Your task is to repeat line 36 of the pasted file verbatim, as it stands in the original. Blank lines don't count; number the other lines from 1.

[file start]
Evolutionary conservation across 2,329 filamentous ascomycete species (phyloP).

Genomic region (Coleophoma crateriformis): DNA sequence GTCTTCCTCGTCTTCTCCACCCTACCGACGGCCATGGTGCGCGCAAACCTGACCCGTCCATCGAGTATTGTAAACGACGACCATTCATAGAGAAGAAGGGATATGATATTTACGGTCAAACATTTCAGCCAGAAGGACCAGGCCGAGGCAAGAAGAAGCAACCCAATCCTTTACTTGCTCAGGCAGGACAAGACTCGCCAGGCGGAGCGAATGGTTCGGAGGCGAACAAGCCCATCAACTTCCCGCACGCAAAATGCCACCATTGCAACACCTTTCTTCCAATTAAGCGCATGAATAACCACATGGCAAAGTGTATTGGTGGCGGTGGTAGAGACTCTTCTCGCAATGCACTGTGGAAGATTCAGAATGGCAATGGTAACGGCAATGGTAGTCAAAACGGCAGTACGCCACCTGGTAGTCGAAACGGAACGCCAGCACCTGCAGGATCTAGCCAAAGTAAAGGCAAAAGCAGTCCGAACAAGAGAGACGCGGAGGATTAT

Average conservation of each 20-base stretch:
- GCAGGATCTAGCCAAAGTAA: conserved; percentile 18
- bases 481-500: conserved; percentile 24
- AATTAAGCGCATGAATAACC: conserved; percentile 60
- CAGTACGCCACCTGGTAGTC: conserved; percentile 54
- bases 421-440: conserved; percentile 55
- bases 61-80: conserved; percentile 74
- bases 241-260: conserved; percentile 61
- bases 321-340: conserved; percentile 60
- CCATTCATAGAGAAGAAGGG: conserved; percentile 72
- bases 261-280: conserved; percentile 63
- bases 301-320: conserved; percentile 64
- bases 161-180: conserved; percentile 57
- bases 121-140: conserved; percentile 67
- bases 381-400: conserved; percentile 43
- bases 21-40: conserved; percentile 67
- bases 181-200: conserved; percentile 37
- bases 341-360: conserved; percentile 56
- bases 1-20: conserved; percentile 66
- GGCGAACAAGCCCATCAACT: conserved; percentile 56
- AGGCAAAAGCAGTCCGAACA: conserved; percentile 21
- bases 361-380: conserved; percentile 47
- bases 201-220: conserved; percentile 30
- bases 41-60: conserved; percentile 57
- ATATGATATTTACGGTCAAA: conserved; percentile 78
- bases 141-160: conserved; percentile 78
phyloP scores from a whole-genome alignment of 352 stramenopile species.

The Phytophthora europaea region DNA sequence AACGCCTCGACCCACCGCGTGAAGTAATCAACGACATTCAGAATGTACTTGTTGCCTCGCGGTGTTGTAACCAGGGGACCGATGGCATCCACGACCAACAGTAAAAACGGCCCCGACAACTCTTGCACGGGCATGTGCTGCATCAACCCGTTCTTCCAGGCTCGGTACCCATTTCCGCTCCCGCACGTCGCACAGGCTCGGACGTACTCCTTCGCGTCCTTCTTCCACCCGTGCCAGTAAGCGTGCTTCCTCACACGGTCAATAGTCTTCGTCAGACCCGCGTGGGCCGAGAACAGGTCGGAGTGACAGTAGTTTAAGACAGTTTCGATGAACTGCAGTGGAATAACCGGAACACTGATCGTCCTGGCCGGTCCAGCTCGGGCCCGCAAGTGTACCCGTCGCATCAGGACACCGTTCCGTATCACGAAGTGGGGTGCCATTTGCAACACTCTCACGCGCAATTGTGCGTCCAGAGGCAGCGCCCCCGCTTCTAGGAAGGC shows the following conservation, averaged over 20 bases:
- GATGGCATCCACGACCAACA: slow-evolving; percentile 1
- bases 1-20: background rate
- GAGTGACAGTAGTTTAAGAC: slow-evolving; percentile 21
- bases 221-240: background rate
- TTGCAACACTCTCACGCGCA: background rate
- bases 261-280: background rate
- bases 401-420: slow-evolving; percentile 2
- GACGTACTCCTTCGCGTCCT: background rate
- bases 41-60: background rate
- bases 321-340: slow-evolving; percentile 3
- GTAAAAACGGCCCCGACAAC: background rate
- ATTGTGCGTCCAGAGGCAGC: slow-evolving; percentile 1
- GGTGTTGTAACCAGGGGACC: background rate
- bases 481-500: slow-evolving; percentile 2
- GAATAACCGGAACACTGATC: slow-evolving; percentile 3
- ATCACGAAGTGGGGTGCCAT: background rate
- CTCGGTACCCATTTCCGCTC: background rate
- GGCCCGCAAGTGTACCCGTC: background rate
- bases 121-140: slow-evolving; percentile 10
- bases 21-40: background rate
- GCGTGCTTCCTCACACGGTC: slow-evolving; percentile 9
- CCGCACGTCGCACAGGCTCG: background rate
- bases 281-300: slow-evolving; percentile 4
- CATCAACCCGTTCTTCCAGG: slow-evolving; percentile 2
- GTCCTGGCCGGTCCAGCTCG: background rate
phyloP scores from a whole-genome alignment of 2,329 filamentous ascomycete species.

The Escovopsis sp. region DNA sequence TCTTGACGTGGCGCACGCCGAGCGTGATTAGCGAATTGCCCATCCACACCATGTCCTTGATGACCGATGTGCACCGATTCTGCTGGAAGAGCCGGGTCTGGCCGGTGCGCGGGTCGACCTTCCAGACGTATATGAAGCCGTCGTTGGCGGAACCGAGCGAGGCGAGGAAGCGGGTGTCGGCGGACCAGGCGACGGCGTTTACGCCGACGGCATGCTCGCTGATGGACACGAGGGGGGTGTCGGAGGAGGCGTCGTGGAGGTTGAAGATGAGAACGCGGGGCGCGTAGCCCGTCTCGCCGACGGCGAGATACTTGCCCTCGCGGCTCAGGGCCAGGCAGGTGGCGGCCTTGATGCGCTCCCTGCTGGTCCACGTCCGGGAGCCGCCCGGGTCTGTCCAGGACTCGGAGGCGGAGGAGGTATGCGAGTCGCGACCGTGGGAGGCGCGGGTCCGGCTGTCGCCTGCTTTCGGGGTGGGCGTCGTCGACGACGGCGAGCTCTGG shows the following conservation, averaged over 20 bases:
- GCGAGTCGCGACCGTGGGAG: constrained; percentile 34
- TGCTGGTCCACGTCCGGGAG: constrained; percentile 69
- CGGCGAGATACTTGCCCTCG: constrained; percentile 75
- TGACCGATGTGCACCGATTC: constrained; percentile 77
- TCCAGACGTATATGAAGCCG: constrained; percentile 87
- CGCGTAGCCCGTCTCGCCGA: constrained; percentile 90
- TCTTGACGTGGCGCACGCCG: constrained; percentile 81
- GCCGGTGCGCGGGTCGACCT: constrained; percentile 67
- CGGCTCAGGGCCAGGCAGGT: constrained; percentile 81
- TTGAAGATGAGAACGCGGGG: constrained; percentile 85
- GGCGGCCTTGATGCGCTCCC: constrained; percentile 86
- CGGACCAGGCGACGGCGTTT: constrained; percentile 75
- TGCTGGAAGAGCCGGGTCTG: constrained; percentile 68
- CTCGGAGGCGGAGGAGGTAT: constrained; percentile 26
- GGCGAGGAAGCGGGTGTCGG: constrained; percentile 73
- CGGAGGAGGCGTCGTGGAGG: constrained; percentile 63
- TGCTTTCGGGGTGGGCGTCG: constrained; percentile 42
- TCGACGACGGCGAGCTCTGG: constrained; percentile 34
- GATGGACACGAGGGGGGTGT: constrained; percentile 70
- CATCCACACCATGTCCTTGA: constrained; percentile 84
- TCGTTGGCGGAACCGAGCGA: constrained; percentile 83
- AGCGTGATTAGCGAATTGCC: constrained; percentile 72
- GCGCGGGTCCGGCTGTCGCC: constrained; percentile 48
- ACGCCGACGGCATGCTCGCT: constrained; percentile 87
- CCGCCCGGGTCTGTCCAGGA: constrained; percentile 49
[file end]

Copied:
- bases 261-280: background rate